Critics, Monsters, Fanatics, and Other Literary Essays

Critics, Monsters, Fanatics, and Other Literary Essays

Book - 2016
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"In a collection that includes new essays written explicitly for this volume, one of our sharpest and most influential critics confronts the past, present, and future of literary culture. If every outlet for book criticism suddenly disappeared -- if all we had were reviews that treated books like any other commodity -- could the novel survive? In a gauntlet-throwing essay at the start of this brilliant assemblage, Cynthia Ozick stakes the claim that, just as surely as critics require a steady supply of new fiction, novelists need great critics to build a vibrant community on the foundation of literary history. For decades, Ozick herself has been one of our great critics, as these essays so clearly display. She offers models of critical analysis of writers from the mid-twentieth century to today, from Saul Bellow, Bernard Malamud, and Kafka, to William Gass and Martin Amis, all assembled in provocatively named groups: Fanatics, Monsters, Figures, and others. Uncompromising and brimming with insight, these essays are essential reading for anyone facing the future of literature in the digital age"-- Provided by publisher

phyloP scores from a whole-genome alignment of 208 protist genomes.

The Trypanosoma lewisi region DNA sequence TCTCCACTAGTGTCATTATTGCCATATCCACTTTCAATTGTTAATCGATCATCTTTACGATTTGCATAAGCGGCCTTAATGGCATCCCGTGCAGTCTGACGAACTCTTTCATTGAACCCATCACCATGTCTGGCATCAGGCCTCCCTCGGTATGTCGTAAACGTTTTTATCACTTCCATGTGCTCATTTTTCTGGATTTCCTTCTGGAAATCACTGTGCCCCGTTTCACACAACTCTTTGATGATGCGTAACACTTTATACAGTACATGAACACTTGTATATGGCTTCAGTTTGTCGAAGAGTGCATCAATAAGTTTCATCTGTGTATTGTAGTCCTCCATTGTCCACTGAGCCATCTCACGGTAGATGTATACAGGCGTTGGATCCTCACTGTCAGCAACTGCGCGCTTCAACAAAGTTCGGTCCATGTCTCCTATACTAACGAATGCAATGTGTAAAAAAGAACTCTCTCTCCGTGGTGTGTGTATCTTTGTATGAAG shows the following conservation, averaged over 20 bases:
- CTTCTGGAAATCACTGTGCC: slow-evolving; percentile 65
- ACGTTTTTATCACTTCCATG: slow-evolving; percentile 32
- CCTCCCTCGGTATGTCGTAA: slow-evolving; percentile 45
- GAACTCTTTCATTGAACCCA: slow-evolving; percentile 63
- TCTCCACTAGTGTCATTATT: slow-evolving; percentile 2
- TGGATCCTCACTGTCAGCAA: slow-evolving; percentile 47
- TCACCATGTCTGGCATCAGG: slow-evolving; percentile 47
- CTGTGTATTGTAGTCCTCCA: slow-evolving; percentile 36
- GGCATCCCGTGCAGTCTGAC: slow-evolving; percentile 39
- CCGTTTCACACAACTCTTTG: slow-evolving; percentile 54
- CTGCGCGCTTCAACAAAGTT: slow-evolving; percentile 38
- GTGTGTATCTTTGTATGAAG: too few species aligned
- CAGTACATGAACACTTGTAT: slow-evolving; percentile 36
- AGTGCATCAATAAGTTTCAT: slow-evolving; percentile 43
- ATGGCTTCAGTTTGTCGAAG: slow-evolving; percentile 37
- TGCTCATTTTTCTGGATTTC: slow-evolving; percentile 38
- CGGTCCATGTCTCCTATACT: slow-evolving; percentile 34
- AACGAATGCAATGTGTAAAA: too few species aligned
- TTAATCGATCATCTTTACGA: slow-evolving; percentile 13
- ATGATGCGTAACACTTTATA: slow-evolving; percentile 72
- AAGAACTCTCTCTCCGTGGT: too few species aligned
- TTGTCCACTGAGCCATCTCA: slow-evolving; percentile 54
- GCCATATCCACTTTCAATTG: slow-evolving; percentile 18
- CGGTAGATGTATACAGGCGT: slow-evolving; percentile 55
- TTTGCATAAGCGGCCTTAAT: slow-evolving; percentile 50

Publisher: Boston : Houghton Mifflin Harcourt, 2016
ISBN: 9780544703711
0544703715
Branch Call Number: 801.95 Ozic
Characteristics: 211 pages ; 22 cm

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praxeologist
Oct 12, 2016

This collection of highly intellectualized essays is designed to build into a full-blown extolling of the Jews in the world of literature. The latter essays offer their heavy doses of Hitler, Nazis, and concentration camps.

All the Jews mentioned in this collection receive glowing tribute except for Norman Mailer, "a distant unregretted noise." This slight of Mailer is couched as the public view of this writer after his death, but it, with another slight given elsewhere in the book, suggests that Ozick herself holds copyright to the denigration.

Devotees of Franz Kafka may enjoy "Transcending the Kafkaesque." In our age of what Ozick calls "soon-to-be-forgotten novelists," she chooses Saul Bellow in a separate essay as the writer surely to last.

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